Submitted manuscripts should not have been published previously, nor be under consideration for publication elsewhere (except conference proceedings papers). All manuscripts are thoroughly refereed through a single-blind peer-review process. A guide for authors and other relevant information for submission of manuscripts is available on the Instructions for Authors page. Water is an international peer-reviewed open access semimonthly journal published by MDPI.

Please visit the Instructions for Authors page before submitting a manuscript. The Article Processing Charge (APC) for publication in this open access journal is 2600 CHF (Swiss Francs). Submitted papers should be well formatted and use good English. Authors may use MDPI's English editing service prior to publication or during author revisions.

Keywords

  • water–energy nexus
  • water smart grid
  • digital twins
  • energy transition
  • sustainability
  • resilience
  • machine learning
  • energy recovery
  • distribution systems optimisation
  • water demand forecasting

Published Papers (5 papers)

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Research

21 pages, 10109 KiB  
Article
Design of a Seawater Desalination System with Two-Stage Humidification and Dehumidification Desalination Driven by Wind and Solar Energy
by Kaijie Huang, Chengjun Qiu, Wenbin Xie, Wei Qu, Yuan Zhuang, Kaixuan Chen, Jiaqi Yan, Gao Huang, Chao Zhang and Jianfeng Hao
Water 2024, 16(4), 609; https://doi.org/10.3390/w16040609 - 18 Feb 2024
Viewed by 885
Abstract
The paper presents a wind–photovoltaic-thermal hybrid-driven two-stage humidification and dehumidification desalination system for remote island regions lacking access to electricity and freshwater resources. By conducting an analysis of the wind and solar energy resources at the experimental site, a suitable wind power station [...] Read more.
The paper presents a wind–photovoltaic-thermal hybrid-driven two-stage humidification and dehumidification desalination system for remote island regions lacking access to electricity and freshwater resources. By conducting an analysis of the wind and solar energy resources at the experimental site, a suitable wind power station and photovoltaic power station are constructed. The performance of the wind–solar complementary power generation system is then evaluated based on factors such as output power, seawater desalination load power, battery compensation output, system energy consumption, and water production costs. A variable step gradient disturbance method based on the power–duty ratio is proposed for tracking the maximum power point (MPPT) of wind power generation. The output power of the photovoltaic power generation system is optimized, employing a fuzzy logic control (FLC) method to track the MPPT of photovoltaic power generation. This approach effectively addresses the issues of slow speed and low accuracy encountered by traditional MPPT algorithms in tracking the maximum power point (MPP) of both photovoltaic and wind power generations. In order to ensure that the desalination system can operate stably under different weather conditions, eight working modes are designed, and a programmable logic controller (PLC) is used to control the system, which provides a guarantee for stable water production. Experimental results demonstrate that the system exhibits stable performance, achieving a maximum water output of 80.63 Kg/h and daily water yield is 751.32 Kg, the cost of desalination equipment is 1.4892 USD/t. Full article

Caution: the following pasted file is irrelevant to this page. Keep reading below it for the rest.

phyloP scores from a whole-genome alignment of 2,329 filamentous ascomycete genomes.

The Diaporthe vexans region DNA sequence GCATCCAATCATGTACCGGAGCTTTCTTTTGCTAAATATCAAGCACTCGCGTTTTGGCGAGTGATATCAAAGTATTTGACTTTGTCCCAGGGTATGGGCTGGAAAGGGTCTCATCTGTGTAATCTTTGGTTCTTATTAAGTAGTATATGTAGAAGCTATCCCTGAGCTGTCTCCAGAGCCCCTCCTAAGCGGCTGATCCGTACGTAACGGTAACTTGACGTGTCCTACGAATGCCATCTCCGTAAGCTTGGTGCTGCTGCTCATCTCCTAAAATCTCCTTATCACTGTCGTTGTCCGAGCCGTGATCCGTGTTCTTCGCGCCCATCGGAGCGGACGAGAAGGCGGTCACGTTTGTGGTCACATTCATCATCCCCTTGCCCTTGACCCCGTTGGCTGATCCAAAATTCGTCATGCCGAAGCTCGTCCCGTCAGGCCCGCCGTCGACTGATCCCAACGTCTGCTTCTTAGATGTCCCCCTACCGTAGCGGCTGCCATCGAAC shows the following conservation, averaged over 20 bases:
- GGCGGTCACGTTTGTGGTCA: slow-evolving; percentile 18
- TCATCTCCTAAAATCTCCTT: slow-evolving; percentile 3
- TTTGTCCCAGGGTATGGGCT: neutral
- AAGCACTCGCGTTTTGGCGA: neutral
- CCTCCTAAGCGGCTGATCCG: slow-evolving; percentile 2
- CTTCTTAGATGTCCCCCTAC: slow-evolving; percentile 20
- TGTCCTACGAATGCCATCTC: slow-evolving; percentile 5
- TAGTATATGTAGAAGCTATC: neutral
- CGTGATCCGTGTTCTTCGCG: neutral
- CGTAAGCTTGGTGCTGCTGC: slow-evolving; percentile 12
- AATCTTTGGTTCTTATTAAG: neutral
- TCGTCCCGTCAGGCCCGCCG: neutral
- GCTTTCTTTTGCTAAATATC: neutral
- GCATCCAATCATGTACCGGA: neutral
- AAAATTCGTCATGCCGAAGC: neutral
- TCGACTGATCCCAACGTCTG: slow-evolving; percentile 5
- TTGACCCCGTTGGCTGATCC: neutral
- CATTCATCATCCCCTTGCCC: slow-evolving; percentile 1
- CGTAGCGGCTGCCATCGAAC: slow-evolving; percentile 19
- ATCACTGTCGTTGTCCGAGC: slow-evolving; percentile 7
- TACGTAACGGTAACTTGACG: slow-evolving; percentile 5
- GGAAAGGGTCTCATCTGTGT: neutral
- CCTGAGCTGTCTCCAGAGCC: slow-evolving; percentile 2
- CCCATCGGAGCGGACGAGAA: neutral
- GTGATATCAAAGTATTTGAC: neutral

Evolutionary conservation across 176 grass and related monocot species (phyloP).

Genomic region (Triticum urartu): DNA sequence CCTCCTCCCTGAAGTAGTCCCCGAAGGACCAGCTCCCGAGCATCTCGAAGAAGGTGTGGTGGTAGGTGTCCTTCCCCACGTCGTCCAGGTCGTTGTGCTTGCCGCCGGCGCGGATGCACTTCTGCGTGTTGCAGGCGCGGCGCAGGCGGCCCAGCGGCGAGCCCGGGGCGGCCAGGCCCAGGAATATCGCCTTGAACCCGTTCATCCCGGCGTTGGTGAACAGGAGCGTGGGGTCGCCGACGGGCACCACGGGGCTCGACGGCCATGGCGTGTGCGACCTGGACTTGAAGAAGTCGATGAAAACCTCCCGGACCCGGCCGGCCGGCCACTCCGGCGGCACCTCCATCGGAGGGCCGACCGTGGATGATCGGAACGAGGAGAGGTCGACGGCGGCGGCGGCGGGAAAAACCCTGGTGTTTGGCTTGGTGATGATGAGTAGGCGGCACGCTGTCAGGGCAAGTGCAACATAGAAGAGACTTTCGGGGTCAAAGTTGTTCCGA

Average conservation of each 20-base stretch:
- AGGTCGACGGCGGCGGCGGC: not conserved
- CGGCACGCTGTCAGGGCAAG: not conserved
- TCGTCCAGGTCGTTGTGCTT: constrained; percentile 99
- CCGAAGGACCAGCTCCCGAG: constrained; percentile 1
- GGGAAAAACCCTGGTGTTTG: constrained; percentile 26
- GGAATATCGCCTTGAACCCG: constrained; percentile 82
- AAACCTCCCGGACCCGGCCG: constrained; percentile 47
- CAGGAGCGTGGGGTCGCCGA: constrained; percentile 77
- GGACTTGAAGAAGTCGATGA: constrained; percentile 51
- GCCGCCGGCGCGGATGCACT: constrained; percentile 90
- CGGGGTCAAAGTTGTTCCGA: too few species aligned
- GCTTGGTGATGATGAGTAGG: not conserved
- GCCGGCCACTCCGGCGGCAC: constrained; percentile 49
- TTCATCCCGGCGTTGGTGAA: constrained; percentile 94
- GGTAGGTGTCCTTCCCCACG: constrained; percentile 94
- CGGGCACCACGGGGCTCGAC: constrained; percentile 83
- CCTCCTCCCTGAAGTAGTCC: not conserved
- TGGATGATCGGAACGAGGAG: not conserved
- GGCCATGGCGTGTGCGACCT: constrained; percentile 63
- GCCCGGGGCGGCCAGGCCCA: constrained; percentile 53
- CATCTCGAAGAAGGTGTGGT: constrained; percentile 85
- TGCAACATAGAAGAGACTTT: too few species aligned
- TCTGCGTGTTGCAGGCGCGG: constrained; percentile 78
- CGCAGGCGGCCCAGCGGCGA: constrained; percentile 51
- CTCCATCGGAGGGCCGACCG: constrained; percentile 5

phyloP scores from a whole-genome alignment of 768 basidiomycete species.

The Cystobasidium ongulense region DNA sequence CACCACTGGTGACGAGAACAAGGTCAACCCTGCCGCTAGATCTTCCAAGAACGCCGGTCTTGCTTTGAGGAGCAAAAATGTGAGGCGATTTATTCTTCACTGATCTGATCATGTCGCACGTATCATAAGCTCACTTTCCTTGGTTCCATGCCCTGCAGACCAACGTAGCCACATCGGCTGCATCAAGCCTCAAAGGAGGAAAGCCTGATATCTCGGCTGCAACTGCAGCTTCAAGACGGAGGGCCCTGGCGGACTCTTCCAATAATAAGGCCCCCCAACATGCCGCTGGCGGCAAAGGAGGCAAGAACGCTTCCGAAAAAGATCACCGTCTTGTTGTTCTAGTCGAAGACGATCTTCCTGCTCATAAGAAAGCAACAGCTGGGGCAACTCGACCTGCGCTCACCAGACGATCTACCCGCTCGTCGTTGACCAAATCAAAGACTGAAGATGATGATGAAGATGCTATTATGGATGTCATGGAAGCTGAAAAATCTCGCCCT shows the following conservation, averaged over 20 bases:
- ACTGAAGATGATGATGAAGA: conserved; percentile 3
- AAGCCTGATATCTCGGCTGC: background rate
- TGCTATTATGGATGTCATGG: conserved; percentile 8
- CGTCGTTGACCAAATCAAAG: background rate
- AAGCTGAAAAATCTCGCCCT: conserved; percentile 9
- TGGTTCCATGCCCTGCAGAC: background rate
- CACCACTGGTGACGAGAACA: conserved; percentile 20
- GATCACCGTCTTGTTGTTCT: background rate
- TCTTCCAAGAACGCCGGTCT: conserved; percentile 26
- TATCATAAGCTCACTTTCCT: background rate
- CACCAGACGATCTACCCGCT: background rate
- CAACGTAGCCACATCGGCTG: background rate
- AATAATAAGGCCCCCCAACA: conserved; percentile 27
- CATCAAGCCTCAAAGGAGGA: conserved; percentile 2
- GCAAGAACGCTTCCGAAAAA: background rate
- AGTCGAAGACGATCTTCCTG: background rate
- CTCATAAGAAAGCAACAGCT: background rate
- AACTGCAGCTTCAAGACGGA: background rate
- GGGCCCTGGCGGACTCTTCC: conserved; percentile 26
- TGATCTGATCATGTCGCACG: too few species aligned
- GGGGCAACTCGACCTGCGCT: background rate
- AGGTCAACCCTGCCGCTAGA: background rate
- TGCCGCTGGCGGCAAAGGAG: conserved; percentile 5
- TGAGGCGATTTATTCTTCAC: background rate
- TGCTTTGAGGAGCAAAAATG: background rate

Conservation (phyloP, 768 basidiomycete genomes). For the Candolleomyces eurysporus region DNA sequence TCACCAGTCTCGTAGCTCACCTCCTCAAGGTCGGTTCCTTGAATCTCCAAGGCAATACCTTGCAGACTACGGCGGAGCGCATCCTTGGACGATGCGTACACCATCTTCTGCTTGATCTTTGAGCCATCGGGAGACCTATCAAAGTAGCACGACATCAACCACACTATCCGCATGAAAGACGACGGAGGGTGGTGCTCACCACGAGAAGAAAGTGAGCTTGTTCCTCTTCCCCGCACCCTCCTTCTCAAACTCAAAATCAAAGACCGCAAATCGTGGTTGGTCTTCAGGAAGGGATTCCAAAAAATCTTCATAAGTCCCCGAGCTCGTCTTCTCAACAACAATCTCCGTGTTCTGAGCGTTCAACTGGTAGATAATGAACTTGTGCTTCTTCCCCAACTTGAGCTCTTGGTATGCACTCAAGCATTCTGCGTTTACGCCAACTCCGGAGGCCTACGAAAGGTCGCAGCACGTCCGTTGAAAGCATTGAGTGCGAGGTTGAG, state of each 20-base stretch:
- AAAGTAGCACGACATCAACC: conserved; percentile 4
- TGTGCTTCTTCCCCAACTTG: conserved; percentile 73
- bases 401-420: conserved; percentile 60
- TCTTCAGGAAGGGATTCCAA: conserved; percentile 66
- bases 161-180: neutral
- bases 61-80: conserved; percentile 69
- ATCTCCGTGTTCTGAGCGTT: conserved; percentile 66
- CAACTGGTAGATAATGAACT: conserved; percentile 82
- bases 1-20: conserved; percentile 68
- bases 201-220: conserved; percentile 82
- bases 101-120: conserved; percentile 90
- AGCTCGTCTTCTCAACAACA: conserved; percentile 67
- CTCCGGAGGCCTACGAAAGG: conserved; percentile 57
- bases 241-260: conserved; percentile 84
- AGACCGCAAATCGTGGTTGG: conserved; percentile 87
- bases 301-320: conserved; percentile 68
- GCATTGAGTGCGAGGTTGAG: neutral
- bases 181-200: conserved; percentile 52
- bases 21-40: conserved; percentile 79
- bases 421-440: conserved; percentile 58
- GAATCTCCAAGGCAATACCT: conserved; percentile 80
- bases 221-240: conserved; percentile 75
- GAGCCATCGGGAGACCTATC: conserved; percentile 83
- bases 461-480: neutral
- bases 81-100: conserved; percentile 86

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14 pages, 2280 KiB  
Article
Forecasting Urban Peak Water Demand Based on Climate Indices and Demographic Trends
by Anika Stelzl and Daniela Fuchs-Hanusch
Water 2024, 16(1), 127; https://doi.org/10.3390/w16010127 - 29 Dec 2023
Viewed by 831
Abstract
Austria’s water utilities are facing new challenges due to advancing climate change. In recent years, changes in water demand have been observed. Water demand forecast models are required to assess these changes and react to them in a sustainable way. In this study, [...] Read more.
Austria’s water utilities are facing new challenges due to advancing climate change. In recent years, changes in water demand have been observed. Water demand forecast models are required to assess these changes and react to them in a sustainable way. In this study, an existing modeling approach was extended with new climate indices. The multiple linear regression model was applied to different study sites. The model was trained with a training dataset and validated with a test dataset. The performance of the model was assessed using common parameters, such as the mean absolute percentage error. In a further step, the modeling approach was applied to climate projections to estimate the change in water demand for three different representative concentration pathways (RCPs). The change in water demand due to population growth was then considered and combined with the change due to climate change. RCP2.6 shows an average 14% increase in water demand for the period 2051–2070, with climate change (average increase of 0.7%) playing a negligible role. For RCP4.5, an increase of 16% is predicted, while the highest increase of 19% is observed in RCP8.5. Population growth is responsible for most of the increase. Full article
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18 pages, 5654 KiB  
Article
Optimal Selection and Operation of Pumps as Turbines for Maximizing Energy Recovery
by Lucrezia Manservigi, Mauro Venturini, Enzo Losi and Giulia Anna Maria Castorino
Water 2023, 15(23), 4123; https://doi.org/10.3390/w15234123 - 28 Nov 2023